5. What is your position on school choice and vouchers or tax credits for private and parochial schools in Montana?

This is a topic that often invokes an emotional response. Either for or against. Public education is funded by the public. Private and parochial schools are not public education. I have children who have attended public and children who have attended parochial schools. It was not the general taxpayer’s responsibility to pay or help pay for tuition at the parochial schools-it was mine and, when needed, the church’s. For those who say “but I pay taxes, it should go where I want it to go,” my response is that we all pay into the public school system, and that money is accounted for transparently. Using tax dollars for private schooling is not transparently accounted for, and blurs the line of government and religion. This is why this issue is still being debated in the courts.

Even when parents utilize a private school, many of the services for their child are still accessible from the public school system. For example, a child with an Individualized Education Plan, or IEP, can attend private school but yet access speech therapy or other special education services through their school district. Therefore these funds, logically, must remain in the public schools and not used to subsidize private education and personal school choice.

6. How should the state contribute to much-needed funding for aging school facilities, infrastructure, and outdated technology needs in our schools?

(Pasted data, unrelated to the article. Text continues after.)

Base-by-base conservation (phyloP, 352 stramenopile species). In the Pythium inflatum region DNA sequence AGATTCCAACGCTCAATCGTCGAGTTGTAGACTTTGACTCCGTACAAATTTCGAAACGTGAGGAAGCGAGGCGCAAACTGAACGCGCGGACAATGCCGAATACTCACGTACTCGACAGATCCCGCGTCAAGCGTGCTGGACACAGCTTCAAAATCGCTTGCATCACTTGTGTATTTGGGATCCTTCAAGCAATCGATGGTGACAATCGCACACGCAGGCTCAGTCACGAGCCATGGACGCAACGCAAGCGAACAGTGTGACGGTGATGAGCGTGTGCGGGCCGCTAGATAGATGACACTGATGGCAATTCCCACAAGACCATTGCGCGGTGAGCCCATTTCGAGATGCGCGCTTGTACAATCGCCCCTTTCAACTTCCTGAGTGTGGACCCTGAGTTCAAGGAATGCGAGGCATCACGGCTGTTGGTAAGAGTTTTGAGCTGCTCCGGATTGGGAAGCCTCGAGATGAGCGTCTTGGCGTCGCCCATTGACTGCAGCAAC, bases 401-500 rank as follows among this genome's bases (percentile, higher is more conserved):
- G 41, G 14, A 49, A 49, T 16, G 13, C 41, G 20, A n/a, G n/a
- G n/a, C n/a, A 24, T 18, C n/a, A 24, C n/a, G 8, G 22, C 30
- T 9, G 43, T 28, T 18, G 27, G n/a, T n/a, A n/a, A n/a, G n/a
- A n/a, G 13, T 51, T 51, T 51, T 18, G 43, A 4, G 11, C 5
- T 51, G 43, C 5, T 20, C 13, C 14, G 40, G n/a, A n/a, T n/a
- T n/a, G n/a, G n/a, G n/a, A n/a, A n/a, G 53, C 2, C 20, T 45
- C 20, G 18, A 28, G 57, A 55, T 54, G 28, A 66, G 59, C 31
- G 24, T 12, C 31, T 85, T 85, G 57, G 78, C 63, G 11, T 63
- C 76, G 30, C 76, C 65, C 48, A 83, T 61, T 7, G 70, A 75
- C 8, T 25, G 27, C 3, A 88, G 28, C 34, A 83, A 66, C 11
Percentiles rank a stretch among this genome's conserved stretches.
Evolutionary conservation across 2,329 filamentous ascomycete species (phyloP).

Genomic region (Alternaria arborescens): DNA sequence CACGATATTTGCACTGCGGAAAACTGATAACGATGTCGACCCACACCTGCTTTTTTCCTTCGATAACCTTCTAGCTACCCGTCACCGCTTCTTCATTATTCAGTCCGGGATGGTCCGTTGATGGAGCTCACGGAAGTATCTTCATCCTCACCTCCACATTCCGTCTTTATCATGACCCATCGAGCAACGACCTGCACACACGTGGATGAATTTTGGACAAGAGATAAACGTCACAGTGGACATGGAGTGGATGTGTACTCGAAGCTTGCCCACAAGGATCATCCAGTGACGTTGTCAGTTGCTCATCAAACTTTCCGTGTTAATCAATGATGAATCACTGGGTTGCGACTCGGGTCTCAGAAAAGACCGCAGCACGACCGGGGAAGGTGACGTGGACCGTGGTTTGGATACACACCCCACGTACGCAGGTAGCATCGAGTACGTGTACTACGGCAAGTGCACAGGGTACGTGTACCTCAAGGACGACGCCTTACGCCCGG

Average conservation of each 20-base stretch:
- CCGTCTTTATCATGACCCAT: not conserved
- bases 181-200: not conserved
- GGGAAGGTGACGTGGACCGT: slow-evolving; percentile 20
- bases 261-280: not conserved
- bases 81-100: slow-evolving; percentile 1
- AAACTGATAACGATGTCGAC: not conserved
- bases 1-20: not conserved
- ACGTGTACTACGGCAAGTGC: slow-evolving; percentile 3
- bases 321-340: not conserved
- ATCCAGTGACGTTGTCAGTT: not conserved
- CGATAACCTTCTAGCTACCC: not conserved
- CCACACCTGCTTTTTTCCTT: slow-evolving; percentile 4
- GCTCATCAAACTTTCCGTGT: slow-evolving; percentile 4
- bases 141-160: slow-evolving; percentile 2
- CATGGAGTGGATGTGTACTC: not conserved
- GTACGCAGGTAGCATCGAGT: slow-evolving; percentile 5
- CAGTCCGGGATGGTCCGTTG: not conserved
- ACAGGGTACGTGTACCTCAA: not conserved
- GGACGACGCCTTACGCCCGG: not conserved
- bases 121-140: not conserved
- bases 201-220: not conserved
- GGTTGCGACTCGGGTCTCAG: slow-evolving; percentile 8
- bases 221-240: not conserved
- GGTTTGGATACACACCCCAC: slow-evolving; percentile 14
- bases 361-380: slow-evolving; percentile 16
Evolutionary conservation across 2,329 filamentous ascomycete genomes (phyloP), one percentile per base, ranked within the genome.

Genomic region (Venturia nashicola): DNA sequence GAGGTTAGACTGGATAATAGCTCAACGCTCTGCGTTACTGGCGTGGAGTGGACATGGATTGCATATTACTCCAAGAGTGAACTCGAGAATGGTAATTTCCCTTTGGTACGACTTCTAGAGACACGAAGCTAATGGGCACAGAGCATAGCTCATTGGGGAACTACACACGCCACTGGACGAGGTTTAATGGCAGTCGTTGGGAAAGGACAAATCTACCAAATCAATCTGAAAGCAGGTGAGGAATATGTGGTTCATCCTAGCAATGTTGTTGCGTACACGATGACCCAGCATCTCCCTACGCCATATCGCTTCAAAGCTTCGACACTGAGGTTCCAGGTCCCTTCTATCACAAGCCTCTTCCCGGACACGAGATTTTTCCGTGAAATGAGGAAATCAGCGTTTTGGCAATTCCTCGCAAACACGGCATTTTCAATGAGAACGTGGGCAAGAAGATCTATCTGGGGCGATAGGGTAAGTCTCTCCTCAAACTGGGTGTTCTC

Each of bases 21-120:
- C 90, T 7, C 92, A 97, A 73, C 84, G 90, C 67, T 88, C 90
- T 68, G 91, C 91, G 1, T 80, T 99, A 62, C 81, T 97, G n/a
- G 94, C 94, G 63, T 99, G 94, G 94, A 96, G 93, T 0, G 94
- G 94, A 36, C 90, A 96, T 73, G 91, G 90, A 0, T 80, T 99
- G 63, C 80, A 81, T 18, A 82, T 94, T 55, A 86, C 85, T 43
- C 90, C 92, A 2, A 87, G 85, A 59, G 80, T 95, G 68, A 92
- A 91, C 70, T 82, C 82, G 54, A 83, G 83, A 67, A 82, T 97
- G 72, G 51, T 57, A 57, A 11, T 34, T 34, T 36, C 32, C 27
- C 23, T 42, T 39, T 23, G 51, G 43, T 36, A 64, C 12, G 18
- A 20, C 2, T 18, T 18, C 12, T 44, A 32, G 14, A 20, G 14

To create and implement spending plans that meet the specific needs of aging school facilities, infrastructure and outdated technology needs, funding will need to be allocated. A thorough analysis of the needs, including the maintenance that has been routinely deferred and a plan for updating tech and infrastructure are crucial. Let’s remember, there was a school district who ignored issues such as lead pipes that is now paying dearly in many ways for exposing children to lead. We need to be transparent in needs, in funding resources, and creative in new revenue streams to attend to what has too-long been ignored.

We have to realize that students need infrastructure to succeed. The condition of the physical environment influences student academic success. This can make a 10% increase in student performance on standardized testing. This may just sound like a statistic, but I know I want my engineers, architects, carpenters, pharmacist, doctors and nurses to have had that extra 10% in their math scores! We build successful societies through education.

7. Currently the school district takes advantage of funding provided by non-school district sources to provide food programs for hungry students and affordable and convenient access to health care.  Do you support such programs? Why or why not?

Resources are resources. Accessing other programs to help students succeed is necessary for today’s complex students and budget shortfalls.